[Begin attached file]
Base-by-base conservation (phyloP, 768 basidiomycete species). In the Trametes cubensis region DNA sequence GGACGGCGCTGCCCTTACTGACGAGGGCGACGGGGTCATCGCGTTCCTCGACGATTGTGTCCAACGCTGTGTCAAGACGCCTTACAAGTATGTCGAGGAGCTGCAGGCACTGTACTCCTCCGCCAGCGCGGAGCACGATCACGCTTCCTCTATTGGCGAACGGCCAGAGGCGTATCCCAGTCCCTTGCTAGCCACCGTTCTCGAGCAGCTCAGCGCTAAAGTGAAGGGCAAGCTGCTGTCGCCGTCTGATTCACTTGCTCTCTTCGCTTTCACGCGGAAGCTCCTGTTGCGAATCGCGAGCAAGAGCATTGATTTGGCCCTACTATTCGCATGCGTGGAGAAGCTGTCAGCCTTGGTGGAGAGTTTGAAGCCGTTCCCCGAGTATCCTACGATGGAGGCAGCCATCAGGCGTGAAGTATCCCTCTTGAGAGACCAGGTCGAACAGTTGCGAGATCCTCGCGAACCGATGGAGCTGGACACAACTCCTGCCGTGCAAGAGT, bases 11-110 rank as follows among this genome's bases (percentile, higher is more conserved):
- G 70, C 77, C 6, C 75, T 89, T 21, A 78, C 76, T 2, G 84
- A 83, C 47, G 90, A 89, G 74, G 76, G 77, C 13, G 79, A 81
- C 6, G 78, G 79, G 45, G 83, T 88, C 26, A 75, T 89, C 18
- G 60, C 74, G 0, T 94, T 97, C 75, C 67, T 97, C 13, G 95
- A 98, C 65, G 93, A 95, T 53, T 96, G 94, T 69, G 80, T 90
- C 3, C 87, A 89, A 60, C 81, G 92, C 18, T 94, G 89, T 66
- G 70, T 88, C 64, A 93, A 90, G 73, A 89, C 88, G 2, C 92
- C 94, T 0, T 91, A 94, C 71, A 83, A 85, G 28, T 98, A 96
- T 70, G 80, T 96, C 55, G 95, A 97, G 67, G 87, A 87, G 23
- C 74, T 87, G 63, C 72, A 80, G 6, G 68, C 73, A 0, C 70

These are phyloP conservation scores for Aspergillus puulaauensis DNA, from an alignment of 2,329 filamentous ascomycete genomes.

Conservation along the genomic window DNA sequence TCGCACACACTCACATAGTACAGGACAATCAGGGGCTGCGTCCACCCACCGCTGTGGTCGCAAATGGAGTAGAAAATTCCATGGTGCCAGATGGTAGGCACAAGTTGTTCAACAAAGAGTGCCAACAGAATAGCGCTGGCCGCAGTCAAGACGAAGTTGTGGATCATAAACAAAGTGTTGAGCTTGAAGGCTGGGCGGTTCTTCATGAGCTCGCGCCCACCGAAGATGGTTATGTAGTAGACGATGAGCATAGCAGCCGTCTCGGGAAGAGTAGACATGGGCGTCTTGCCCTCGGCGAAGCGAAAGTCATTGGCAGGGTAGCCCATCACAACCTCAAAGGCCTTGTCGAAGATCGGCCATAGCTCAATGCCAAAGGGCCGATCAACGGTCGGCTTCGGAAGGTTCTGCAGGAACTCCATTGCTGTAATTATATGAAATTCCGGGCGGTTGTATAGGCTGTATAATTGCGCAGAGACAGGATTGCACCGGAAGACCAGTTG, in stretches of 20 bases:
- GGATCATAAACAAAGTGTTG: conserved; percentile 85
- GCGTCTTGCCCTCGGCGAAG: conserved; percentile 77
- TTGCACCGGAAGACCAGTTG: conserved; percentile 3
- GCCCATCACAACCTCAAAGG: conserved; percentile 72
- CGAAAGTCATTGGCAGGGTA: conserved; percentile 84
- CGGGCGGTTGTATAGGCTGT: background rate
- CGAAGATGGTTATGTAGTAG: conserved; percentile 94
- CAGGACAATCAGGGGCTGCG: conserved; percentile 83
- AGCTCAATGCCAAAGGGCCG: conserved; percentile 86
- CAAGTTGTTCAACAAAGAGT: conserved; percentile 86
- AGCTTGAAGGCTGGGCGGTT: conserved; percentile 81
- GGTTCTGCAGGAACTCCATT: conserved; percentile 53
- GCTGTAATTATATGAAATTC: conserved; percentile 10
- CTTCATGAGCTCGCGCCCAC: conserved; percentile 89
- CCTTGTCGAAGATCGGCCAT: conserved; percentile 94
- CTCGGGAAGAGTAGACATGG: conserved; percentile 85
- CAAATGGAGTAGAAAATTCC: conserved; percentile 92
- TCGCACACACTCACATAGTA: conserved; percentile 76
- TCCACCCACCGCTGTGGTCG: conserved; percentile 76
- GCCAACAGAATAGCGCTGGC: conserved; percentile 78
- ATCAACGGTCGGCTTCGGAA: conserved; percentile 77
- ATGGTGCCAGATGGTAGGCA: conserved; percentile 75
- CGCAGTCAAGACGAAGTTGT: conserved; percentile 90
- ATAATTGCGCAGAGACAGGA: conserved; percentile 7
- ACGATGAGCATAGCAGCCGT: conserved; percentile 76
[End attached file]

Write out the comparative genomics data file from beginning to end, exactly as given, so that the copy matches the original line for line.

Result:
Base-by-base conservation (phyloP, 768 basidiomycete species). In the Trametes cubensis region DNA sequence GGACGGCGCTGCCCTTACTGACGAGGGCGACGGGGTCATCGCGTTCCTCGACGATTGTGTCCAACGCTGTGTCAAGACGCCTTACAAGTATGTCGAGGAGCTGCAGGCACTGTACTCCTCCGCCAGCGCGGAGCACGATCACGCTTCCTCTATTGGCGAACGGCCAGAGGCGTATCCCAGTCCCTTGCTAGCCACCGTTCTCGAGCAGCTCAGCGCTAAAGTGAAGGGCAAGCTGCTGTCGCCGTCTGATTCACTTGCTCTCTTCGCTTTCACGCGGAAGCTCCTGTTGCGAATCGCGAGCAAGAGCATTGATTTGGCCCTACTATTCGCATGCGTGGAGAAGCTGTCAGCCTTGGTGGAGAGTTTGAAGCCGTTCCCCGAGTATCCTACGATGGAGGCAGCCATCAGGCGTGAAGTATCCCTCTTGAGAGACCAGGTCGAACAGTTGCGAGATCCTCGCGAACCGATGGAGCTGGACACAACTCCTGCCGTGCAAGAGT, bases 11-110 rank as follows among this genome's bases (percentile, higher is more conserved):
- G 70, C 77, C 6, C 75, T 89, T 21, A 78, C 76, T 2, G 84
- A 83, C 47, G 90, A 89, G 74, G 76, G 77, C 13, G 79, A 81
- C 6, G 78, G 79, G 45, G 83, T 88, C 26, A 75, T 89, C 18
- G 60, C 74, G 0, T 94, T 97, C 75, C 67, T 97, C 13, G 95
- A 98, C 65, G 93, A 95, T 53, T 96, G 94, T 69, G 80, T 90
- C 3, C 87, A 89, A 60, C 81, G 92, C 18, T 94, G 89, T 66
- G 70, T 88, C 64, A 93, A 90, G 73, A 89, C 88, G 2, C 92
- C 94, T 0, T 91, A 94, C 71, A 83, A 85, G 28, T 98, A 96
- T 70, G 80, T 96, C 55, G 95, A 97, G 67, G 87, A 87, G 23
- C 74, T 87, G 63, C 72, A 80, G 6, G 68, C 73, A 0, C 70

These are phyloP conservation scores for Aspergillus puulaauensis DNA, from an alignment of 2,329 filamentous ascomycete genomes.

Conservation along the genomic window DNA sequence TCGCACACACTCACATAGTACAGGACAATCAGGGGCTGCGTCCACCCACCGCTGTGGTCGCAAATGGAGTAGAAAATTCCATGGTGCCAGATGGTAGGCACAAGTTGTTCAACAAAGAGTGCCAACAGAATAGCGCTGGCCGCAGTCAAGACGAAGTTGTGGATCATAAACAAAGTGTTGAGCTTGAAGGCTGGGCGGTTCTTCATGAGCTCGCGCCCACCGAAGATGGTTATGTAGTAGACGATGAGCATAGCAGCCGTCTCGGGAAGAGTAGACATGGGCGTCTTGCCCTCGGCGAAGCGAAAGTCATTGGCAGGGTAGCCCATCACAACCTCAAAGGCCTTGTCGAAGATCGGCCATAGCTCAATGCCAAAGGGCCGATCAACGGTCGGCTTCGGAAGGTTCTGCAGGAACTCCATTGCTGTAATTATATGAAATTCCGGGCGGTTGTATAGGCTGTATAATTGCGCAGAGACAGGATTGCACCGGAAGACCAGTTG, in stretches of 20 bases:
- GGATCATAAACAAAGTGTTG: conserved; percentile 85
- GCGTCTTGCCCTCGGCGAAG: conserved; percentile 77
- TTGCACCGGAAGACCAGTTG: conserved; percentile 3
- GCCCATCACAACCTCAAAGG: conserved; percentile 72
- CGAAAGTCATTGGCAGGGTA: conserved; percentile 84
- CGGGCGGTTGTATAGGCTGT: background rate
- CGAAGATGGTTATGTAGTAG: conserved; percentile 94
- CAGGACAATCAGGGGCTGCG: conserved; percentile 83
- AGCTCAATGCCAAAGGGCCG: conserved; percentile 86
- CAAGTTGTTCAACAAAGAGT: conserved; percentile 86
- AGCTTGAAGGCTGGGCGGTT: conserved; percentile 81
- GGTTCTGCAGGAACTCCATT: conserved; percentile 53
- GCTGTAATTATATGAAATTC: conserved; percentile 10
- CTTCATGAGCTCGCGCCCAC: conserved; percentile 89
- CCTTGTCGAAGATCGGCCAT: conserved; percentile 94
- CTCGGGAAGAGTAGACATGG: conserved; percentile 85
- CAAATGGAGTAGAAAATTCC: conserved; percentile 92
- TCGCACACACTCACATAGTA: conserved; percentile 76
- TCCACCCACCGCTGTGGTCG: conserved; percentile 76
- GCCAACAGAATAGCGCTGGC: conserved; percentile 78
- ATCAACGGTCGGCTTCGGAA: conserved; percentile 77
- ATGGTGCCAGATGGTAGGCA: conserved; percentile 75
- CGCAGTCAAGACGAAGTTGT: conserved; percentile 90
- ATAATTGCGCAGAGACAGGA: conserved; percentile 7
- ACGATGAGCATAGCAGCCGT: conserved; percentile 76